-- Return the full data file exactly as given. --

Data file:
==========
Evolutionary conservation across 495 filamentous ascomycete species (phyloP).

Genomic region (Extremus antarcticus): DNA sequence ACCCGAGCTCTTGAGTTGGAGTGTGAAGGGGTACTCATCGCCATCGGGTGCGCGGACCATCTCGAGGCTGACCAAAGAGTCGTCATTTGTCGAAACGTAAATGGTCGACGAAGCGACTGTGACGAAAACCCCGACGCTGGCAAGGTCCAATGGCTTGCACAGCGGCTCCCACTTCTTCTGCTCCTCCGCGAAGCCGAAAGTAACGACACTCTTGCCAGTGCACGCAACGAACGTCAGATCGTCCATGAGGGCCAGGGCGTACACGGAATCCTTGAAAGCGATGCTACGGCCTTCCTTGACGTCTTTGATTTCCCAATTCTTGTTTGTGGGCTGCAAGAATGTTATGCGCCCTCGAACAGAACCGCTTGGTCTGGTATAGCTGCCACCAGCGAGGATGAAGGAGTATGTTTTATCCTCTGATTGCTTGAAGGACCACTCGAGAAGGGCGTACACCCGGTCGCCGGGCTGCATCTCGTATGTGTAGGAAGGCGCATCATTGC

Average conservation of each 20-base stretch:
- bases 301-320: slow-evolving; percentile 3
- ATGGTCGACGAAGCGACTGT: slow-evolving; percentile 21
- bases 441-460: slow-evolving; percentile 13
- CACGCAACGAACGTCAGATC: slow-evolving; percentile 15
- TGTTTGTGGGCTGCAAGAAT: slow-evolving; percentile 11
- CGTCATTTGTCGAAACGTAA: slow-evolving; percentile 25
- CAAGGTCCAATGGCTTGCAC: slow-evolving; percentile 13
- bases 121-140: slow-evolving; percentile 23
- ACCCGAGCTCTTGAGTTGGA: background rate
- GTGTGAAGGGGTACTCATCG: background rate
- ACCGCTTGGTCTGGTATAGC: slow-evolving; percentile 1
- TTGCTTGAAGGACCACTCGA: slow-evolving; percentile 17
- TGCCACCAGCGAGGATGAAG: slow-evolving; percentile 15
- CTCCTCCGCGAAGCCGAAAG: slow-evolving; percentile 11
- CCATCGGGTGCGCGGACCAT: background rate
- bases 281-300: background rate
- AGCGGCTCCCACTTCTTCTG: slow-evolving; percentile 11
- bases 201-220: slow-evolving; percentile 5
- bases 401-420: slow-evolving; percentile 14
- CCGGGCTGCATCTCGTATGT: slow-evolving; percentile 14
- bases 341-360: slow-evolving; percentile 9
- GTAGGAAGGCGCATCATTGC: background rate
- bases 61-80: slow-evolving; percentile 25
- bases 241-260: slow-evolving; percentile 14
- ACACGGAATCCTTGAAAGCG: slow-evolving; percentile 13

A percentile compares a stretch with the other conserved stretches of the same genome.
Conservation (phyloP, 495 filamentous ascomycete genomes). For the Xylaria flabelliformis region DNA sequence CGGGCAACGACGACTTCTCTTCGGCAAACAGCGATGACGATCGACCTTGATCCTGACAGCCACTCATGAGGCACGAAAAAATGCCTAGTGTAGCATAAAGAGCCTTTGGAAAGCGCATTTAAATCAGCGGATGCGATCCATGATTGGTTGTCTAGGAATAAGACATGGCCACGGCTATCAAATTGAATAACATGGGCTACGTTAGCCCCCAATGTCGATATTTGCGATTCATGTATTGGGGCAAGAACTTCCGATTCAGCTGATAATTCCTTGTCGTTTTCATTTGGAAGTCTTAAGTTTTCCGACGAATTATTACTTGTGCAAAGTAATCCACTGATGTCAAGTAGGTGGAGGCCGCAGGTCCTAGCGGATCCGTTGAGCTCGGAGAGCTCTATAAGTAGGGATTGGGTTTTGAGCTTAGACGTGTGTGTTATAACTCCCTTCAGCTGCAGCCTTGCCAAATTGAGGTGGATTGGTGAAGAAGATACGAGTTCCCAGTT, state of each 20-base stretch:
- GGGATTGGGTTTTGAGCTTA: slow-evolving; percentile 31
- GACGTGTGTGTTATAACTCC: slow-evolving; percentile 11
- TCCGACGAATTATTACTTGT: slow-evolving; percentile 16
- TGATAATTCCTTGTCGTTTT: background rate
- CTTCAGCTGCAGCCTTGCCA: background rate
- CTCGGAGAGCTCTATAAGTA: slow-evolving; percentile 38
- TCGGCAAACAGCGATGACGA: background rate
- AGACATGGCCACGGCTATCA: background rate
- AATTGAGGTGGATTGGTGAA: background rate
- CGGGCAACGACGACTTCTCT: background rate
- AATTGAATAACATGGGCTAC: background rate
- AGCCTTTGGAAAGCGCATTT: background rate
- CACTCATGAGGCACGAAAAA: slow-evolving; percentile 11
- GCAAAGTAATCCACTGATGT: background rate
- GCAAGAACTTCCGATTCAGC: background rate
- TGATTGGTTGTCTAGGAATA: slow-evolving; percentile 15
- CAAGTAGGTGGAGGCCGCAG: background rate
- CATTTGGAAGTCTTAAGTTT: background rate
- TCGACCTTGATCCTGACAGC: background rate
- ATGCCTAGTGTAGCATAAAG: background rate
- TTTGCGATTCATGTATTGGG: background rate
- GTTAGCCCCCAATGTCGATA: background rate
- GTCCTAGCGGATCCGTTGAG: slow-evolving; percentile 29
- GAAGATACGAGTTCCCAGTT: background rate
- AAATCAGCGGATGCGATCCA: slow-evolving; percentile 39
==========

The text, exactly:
Evolutionary conservation across 495 filamentous ascomycete species (phyloP).

Genomic region (Extremus antarcticus): DNA sequence ACCCGAGCTCTTGAGTTGGAGTGTGAAGGGGTACTCATCGCCATCGGGTGCGCGGACCATCTCGAGGCTGACCAAAGAGTCGTCATTTGTCGAAACGTAAATGGTCGACGAAGCGACTGTGACGAAAACCCCGACGCTGGCAAGGTCCAATGGCTTGCACAGCGGCTCCCACTTCTTCTGCTCCTCCGCGAAGCCGAAAGTAACGACACTCTTGCCAGTGCACGCAACGAACGTCAGATCGTCCATGAGGGCCAGGGCGTACACGGAATCCTTGAAAGCGATGCTACGGCCTTCCTTGACGTCTTTGATTTCCCAATTCTTGTTTGTGGGCTGCAAGAATGTTATGCGCCCTCGAACAGAACCGCTTGGTCTGGTATAGCTGCCACCAGCGAGGATGAAGGAGTATGTTTTATCCTCTGATTGCTTGAAGGACCACTCGAGAAGGGCGTACACCCGGTCGCCGGGCTGCATCTCGTATGTGTAGGAAGGCGCATCATTGC

Average conservation of each 20-base stretch:
- bases 301-320: slow-evolving; percentile 3
- ATGGTCGACGAAGCGACTGT: slow-evolving; percentile 21
- bases 441-460: slow-evolving; percentile 13
- CACGCAACGAACGTCAGATC: slow-evolving; percentile 15
- TGTTTGTGGGCTGCAAGAAT: slow-evolving; percentile 11
- CGTCATTTGTCGAAACGTAA: slow-evolving; percentile 25
- CAAGGTCCAATGGCTTGCAC: slow-evolving; percentile 13
- bases 121-140: slow-evolving; percentile 23
- ACCCGAGCTCTTGAGTTGGA: background rate
- GTGTGAAGGGGTACTCATCG: background rate
- ACCGCTTGGTCTGGTATAGC: slow-evolving; percentile 1
- TTGCTTGAAGGACCACTCGA: slow-evolving; percentile 17
- TGCCACCAGCGAGGATGAAG: slow-evolving; percentile 15
- CTCCTCCGCGAAGCCGAAAG: slow-evolving; percentile 11
- CCATCGGGTGCGCGGACCAT: background rate
- bases 281-300: background rate
- AGCGGCTCCCACTTCTTCTG: slow-evolving; percentile 11
- bases 201-220: slow-evolving; percentile 5
- bases 401-420: slow-evolving; percentile 14
- CCGGGCTGCATCTCGTATGT: slow-evolving; percentile 14
- bases 341-360: slow-evolving; percentile 9
- GTAGGAAGGCGCATCATTGC: background rate
- bases 61-80: slow-evolving; percentile 25
- bases 241-260: slow-evolving; percentile 14
- ACACGGAATCCTTGAAAGCG: slow-evolving; percentile 13

A percentile compares a stretch with the other conserved stretches of the same genome.
Conservation (phyloP, 495 filamentous ascomycete genomes). For the Xylaria flabelliformis region DNA sequence CGGGCAACGACGACTTCTCTTCGGCAAACAGCGATGACGATCGACCTTGATCCTGACAGCCACTCATGAGGCACGAAAAAATGCCTAGTGTAGCATAAAGAGCCTTTGGAAAGCGCATTTAAATCAGCGGATGCGATCCATGATTGGTTGTCTAGGAATAAGACATGGCCACGGCTATCAAATTGAATAACATGGGCTACGTTAGCCCCCAATGTCGATATTTGCGATTCATGTATTGGGGCAAGAACTTCCGATTCAGCTGATAATTCCTTGTCGTTTTCATTTGGAAGTCTTAAGTTTTCCGACGAATTATTACTTGTGCAAAGTAATCCACTGATGTCAAGTAGGTGGAGGCCGCAGGTCCTAGCGGATCCGTTGAGCTCGGAGAGCTCTATAAGTAGGGATTGGGTTTTGAGCTTAGACGTGTGTGTTATAACTCCCTTCAGCTGCAGCCTTGCCAAATTGAGGTGGATTGGTGAAGAAGATACGAGTTCCCAGTT, state of each 20-base stretch:
- GGGATTGGGTTTTGAGCTTA: slow-evolving; percentile 31
- GACGTGTGTGTTATAACTCC: slow-evolving; percentile 11
- TCCGACGAATTATTACTTGT: slow-evolving; percentile 16
- TGATAATTCCTTGTCGTTTT: background rate
- CTTCAGCTGCAGCCTTGCCA: background rate
- CTCGGAGAGCTCTATAAGTA: slow-evolving; percentile 38
- TCGGCAAACAGCGATGACGA: background rate
- AGACATGGCCACGGCTATCA: background rate
- AATTGAGGTGGATTGGTGAA: background rate
- CGGGCAACGACGACTTCTCT: background rate
- AATTGAATAACATGGGCTAC: background rate
- AGCCTTTGGAAAGCGCATTT: background rate
- CACTCATGAGGCACGAAAAA: slow-evolving; percentile 11
- GCAAAGTAATCCACTGATGT: background rate
- GCAAGAACTTCCGATTCAGC: background rate
- TGATTGGTTGTCTAGGAATA: slow-evolving; percentile 15
- CAAGTAGGTGGAGGCCGCAG: background rate
- CATTTGGAAGTCTTAAGTTT: background rate
- TCGACCTTGATCCTGACAGC: background rate
- ATGCCTAGTGTAGCATAAAG: background rate
- TTTGCGATTCATGTATTGGG: background rate
- GTTAGCCCCCAATGTCGATA: background rate
- GTCCTAGCGGATCCGTTGAG: slow-evolving; percentile 29
- GAAGATACGAGTTCCCAGTT: background rate
- AAATCAGCGGATGCGATCCA: slow-evolving; percentile 39